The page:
They are fairly traditional Latter-day Saints. Their sons or daughters announce they are gay. They search high and low for LDS advice about how best to love their children. They find their church’s mormonsandgays.org website and plenty of counsel for rearing straight kids, but hear little from their religious leaders about how to help their gay loved ones navigate the path to adulthood. Their offspring mostly stop attending church. In desperation, the Mormon mothers turn again to the Internet.

They find Mama Dragons.

A little more than a year ago, eight LDS women got together in a Facebook message group, then created a private FB page. Now the group has 245 members and grows larger by the day.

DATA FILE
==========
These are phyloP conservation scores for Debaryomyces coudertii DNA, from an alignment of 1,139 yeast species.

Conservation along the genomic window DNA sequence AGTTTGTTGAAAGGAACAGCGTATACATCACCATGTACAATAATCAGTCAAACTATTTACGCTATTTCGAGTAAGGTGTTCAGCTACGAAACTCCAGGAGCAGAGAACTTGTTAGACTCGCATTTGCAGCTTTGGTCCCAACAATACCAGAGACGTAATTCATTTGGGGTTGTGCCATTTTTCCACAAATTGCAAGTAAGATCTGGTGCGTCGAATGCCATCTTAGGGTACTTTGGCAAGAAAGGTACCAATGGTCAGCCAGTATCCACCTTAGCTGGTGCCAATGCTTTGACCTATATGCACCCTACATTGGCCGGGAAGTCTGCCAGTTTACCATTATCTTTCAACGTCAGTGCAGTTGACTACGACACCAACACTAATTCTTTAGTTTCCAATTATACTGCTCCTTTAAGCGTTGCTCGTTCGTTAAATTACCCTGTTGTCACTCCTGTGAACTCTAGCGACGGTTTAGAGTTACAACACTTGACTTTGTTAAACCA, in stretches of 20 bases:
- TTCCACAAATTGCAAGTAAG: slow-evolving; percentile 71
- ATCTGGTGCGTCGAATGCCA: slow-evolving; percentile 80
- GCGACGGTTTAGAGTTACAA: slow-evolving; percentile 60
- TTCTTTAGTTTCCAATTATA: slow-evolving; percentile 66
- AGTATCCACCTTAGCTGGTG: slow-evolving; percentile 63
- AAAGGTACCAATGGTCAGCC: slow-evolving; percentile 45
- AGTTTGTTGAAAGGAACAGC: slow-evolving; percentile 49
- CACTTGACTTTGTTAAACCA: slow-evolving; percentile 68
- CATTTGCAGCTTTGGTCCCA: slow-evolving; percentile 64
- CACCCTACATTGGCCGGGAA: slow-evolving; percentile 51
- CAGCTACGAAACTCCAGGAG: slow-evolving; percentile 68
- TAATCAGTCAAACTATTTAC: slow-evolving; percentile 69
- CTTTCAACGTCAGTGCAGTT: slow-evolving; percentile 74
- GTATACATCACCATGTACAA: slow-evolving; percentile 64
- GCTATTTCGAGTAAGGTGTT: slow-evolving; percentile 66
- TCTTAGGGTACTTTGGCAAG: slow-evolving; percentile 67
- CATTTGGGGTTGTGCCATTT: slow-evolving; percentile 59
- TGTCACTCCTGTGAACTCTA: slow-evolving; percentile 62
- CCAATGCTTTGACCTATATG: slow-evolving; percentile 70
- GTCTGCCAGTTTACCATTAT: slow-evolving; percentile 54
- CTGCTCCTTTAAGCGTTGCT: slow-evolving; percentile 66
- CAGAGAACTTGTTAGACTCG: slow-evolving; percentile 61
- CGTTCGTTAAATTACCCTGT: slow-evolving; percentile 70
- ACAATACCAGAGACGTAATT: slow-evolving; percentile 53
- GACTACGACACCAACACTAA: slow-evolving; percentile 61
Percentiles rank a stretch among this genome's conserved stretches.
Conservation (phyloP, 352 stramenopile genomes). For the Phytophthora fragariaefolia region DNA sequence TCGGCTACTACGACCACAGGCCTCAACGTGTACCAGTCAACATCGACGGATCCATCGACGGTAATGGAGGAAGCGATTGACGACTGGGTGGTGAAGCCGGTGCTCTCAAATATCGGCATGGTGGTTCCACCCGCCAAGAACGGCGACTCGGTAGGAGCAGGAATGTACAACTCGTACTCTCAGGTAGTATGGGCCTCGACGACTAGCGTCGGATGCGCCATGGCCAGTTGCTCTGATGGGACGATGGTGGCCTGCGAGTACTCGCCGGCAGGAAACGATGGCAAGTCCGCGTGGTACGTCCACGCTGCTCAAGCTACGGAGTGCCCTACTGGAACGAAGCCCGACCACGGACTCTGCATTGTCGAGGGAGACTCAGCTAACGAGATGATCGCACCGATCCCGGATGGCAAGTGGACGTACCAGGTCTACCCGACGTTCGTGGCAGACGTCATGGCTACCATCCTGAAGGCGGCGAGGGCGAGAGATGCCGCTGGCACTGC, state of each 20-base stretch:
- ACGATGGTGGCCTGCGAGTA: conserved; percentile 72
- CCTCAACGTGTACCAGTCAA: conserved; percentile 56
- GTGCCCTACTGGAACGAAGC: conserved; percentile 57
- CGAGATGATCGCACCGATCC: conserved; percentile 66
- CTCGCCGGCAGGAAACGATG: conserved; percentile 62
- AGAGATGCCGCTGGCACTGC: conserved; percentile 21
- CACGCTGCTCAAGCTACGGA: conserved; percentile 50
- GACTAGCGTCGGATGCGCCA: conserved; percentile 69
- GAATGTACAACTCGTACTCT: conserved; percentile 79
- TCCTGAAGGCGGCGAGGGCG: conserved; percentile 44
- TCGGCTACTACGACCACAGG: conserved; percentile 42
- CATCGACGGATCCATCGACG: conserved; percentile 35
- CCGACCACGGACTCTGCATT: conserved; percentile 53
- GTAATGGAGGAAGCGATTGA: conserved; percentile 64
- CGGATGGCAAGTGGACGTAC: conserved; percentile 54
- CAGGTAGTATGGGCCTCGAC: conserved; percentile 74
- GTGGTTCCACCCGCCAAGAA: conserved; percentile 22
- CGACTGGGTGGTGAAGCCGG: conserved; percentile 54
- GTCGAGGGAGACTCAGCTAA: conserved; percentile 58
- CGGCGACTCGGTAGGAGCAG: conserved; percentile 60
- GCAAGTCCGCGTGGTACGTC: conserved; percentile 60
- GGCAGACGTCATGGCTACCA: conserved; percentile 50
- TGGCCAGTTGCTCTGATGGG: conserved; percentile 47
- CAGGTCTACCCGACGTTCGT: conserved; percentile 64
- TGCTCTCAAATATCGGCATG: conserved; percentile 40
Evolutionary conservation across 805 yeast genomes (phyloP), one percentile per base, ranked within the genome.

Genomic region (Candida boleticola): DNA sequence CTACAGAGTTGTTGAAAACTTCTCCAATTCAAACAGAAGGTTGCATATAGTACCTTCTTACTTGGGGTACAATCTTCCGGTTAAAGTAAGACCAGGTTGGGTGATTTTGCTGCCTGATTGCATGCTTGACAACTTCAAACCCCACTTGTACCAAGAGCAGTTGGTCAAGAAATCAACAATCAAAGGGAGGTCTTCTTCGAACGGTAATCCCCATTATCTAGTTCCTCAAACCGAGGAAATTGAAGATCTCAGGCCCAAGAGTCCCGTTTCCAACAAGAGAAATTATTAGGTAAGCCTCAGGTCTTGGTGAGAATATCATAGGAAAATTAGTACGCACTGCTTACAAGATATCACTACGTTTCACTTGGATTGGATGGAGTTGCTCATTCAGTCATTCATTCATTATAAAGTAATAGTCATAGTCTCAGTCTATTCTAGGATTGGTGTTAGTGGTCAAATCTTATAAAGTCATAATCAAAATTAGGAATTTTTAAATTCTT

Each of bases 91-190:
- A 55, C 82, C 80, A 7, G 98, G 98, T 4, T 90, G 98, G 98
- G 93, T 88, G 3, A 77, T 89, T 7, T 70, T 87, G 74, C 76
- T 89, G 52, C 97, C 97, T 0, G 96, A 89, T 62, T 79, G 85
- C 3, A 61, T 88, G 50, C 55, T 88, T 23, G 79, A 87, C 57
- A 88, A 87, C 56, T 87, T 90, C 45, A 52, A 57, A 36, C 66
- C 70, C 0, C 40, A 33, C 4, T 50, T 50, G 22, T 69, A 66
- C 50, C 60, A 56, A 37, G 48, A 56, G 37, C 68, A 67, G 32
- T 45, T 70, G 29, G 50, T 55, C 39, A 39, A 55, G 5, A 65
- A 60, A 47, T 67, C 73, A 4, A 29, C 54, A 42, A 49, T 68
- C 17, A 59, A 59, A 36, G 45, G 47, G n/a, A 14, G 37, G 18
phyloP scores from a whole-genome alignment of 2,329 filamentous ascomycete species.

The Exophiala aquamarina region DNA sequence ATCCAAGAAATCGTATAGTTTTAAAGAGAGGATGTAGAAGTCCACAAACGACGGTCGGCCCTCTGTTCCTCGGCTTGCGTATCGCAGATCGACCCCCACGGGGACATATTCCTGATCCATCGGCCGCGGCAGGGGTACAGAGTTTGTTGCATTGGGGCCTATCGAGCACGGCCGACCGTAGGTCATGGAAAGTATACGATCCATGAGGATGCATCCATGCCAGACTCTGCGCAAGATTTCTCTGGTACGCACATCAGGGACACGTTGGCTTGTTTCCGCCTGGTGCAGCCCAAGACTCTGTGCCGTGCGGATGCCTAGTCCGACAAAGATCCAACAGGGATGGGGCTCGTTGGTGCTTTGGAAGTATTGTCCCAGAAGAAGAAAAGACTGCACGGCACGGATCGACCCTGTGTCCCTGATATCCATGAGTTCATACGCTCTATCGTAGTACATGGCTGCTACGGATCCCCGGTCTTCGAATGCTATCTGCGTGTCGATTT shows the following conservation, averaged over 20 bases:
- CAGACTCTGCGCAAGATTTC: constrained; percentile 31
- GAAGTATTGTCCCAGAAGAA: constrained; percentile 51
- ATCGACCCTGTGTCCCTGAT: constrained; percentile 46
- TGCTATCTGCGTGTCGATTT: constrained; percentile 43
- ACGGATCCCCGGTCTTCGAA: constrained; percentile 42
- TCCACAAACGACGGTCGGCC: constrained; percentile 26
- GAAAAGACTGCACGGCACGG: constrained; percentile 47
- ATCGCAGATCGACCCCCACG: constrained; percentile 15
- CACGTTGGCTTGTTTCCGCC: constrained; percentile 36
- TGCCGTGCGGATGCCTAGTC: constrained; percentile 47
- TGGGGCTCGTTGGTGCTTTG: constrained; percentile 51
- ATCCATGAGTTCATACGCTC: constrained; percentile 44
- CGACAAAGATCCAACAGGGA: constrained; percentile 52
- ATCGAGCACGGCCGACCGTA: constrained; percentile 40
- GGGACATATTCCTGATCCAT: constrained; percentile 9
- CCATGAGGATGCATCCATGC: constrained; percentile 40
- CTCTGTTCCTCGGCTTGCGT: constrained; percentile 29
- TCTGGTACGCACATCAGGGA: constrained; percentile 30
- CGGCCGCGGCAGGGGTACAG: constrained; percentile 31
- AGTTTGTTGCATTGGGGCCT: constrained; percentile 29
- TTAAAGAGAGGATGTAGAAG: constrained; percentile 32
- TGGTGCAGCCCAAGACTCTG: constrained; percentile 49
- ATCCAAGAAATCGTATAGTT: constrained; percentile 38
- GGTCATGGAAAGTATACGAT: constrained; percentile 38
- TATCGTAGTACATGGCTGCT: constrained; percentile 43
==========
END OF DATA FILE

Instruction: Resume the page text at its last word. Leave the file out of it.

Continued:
And it’s not just online.

Mama Dragons run support groups for gay Mormons, their families and even allies in other groups, including Family Fellowship, Affirmation and Mormons Building Bridges. They set up a speakers bureau of moms willing to help educate fellow believers and the public. They helped open the Youth Futures Shelter in Ogden for homeless kids.

The Dragons open their homes to gay Mormons fleeing their families for fear of retribution or shunning. They invite lesbian, gay, bisexual and transgender kids over for dinner on holidays or anytime the young people feel lonely or, sometimes, suicidal.

On two occasions, several Mamas traveled together to funerals to support mothers of young gay Mormons who took their lives.…

This past February, [Diane] Oviatt posed a question to apostle Dallin H. Oaks, who was speaking at a women’s meeting associated with her LDS stake conference (a regional gathering of Mormon congregations).